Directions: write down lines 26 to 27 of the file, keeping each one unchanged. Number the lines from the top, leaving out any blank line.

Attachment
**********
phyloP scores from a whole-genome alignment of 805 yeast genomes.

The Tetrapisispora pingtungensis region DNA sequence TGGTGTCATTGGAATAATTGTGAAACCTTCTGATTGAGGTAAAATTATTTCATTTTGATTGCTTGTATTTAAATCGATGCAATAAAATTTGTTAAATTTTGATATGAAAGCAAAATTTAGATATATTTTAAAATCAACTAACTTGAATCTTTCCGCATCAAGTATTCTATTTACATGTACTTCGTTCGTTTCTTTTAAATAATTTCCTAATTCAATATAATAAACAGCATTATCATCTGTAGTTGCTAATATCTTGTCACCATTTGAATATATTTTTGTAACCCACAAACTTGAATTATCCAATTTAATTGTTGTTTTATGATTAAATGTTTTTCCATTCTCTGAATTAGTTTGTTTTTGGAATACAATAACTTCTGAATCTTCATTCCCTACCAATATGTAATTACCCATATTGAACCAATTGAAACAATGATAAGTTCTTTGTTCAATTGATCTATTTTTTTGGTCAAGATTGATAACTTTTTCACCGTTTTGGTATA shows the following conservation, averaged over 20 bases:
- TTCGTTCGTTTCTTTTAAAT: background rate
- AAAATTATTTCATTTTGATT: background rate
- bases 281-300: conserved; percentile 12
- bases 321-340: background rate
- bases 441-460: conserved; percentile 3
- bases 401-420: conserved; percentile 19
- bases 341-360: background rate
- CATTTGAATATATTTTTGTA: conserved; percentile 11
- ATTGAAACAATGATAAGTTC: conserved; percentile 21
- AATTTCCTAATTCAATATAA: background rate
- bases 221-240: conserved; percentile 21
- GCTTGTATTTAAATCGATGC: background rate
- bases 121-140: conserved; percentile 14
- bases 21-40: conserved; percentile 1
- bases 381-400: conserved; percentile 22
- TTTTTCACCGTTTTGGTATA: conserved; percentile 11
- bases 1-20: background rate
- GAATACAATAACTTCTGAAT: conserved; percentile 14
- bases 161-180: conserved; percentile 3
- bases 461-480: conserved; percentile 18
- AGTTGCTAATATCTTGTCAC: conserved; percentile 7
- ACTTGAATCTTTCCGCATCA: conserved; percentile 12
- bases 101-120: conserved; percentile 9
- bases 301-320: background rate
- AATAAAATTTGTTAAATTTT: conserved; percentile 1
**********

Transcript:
- bases 301-320: background rate
- AATAAAATTTGTTAAATTTT: conserved; percentile 1